Reviewed by Tony Sutton
Surviving America in the Twenty-First Century
By Jessica Bruder
Now here’s something to ponder as you munch your morning cornflakes: If the US economy is booming, if Trump is Making America Great Again, why are so many pensioners taking to the highways and spending their golden years living in parking lots while slaving for peanut wages in giant Amazon warehouses.
Jessica Bruder, a journalist who teaches at the Columbia University Graduate School of Journalism in New York City, has the answer to that and plenty of other questions in her book, Nomadland: Surviving America in the Twenty-First Century, in which she reminds us that, although America has always been “a nation of itinerants, drifters, hoboes, restless souls”, a new kind of wandering tribe is emerging: “People who never imagined being nomads are hitting the road”.
It’s not a spirit of reckless adventure that is driving this elderly exodus, but helplessness, hopelessness, and despair. The majority of these wanderers – dubbed workkampers – are victims of the recession triggered by the financial collapse of 2008. Unlike the financiers who triggered the crash, regular homeowners weren’t bailed out, but were left to fend for themselves. Many have been forced to abandon the comfort of now unaffordable houses and apartments to live in ‘wheel estate’ – vans, secondhand RVs, school buses, pickup campers, trucks, and cars.
“They are driving away,” writes Broder, “from the impossible choices that face what used to be the middle class”. Their plight is defined by questions such as, “Would you rather have food or dental work? Pay your mortgage or electricity bill? Make a car payment or buy medicine?” In the absence of pay rises or half-decent social security, the decisions often boiled down to a simple choice, “What about cutting your biggest expense? Trading a stick-and-brick domicile for life on wheels?”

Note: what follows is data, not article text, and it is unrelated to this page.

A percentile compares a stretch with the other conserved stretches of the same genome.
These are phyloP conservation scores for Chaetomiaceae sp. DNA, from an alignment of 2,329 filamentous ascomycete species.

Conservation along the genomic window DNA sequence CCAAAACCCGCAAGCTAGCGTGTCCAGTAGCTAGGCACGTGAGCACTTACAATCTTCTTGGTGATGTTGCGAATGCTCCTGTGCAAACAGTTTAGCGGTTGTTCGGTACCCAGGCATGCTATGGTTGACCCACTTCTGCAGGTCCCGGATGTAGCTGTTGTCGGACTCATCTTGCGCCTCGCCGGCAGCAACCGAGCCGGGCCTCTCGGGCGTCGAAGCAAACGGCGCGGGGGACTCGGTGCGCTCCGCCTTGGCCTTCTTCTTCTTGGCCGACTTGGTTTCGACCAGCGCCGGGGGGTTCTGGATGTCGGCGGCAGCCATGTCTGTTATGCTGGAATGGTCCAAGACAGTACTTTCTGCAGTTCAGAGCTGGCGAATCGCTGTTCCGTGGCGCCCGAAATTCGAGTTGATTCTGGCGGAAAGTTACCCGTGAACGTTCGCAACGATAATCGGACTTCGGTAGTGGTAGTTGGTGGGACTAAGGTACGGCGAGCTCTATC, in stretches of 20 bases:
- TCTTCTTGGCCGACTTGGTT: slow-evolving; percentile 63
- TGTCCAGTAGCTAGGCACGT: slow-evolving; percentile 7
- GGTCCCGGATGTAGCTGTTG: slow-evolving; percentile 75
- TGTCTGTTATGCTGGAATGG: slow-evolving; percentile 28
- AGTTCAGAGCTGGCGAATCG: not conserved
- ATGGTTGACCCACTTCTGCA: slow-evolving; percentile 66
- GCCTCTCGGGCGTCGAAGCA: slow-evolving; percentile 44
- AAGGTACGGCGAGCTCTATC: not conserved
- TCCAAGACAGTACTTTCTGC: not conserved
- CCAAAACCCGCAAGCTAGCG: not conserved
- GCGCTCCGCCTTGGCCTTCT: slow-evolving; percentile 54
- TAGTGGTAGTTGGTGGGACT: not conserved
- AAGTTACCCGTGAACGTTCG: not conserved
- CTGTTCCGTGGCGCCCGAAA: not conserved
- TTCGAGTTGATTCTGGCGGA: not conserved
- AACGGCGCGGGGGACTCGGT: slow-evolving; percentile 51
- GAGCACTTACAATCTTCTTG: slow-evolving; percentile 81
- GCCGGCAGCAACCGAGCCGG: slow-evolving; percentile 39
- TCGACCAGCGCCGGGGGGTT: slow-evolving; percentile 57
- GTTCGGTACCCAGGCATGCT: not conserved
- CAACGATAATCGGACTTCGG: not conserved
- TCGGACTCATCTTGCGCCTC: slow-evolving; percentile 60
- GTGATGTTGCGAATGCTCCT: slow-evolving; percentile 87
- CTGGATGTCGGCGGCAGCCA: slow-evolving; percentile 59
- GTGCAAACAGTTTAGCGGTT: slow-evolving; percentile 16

Linda May, the central character in Nomadland, is one of these late-life nomads. When retirement came after 40 years in construction, as a cocktail waitress, and Home Depot cashier, the grandmother had no home or savings. Unable to pay rent, and tired of living in her daughter’s cramped California apartment, she took to the road in a battered Jeep, to which was attached the Squeeze Inn, a 10ft-long, bright yellow camper. Her home was no longer defined by a suburban zip code; but alternated between Walmart parking lots, quiet suburban streets, truck stops, and a crowded trailer park, where she and her elderly workmates – enlisted by Amazon’s Camperforce programme – spend exhausted evenings recovering after pacing miles each day on unforgiving concrete floors in one of the company’s monster warehouses.
Why, you may wonder, does Amazon recruit so many oldies? Well, Bruder points out, it’s hardly altruistic. As one of the workers explains, “The Work Opportunity Credit is the reason Amazon can take on such a slow, inefficient workforce. Since they are getting us off government assistance for almost three months of the year, we’re a tax deduction for them”.
And there’s another, probably more important, reason: “They love retirees because we’re dependable. We’ll show up, work hard, and are basically slave labour”, says 77-year-old David Roderick. Nor do the workkampers join unions or complain to management about the strenuous working conditions. But they offer some benefits; in a revealing insight, Bruder tells how campers’ trucks were “like mobile apothecaries . . . I was told that Amazon distributed free over-the-counter pain killers at the warehouses”.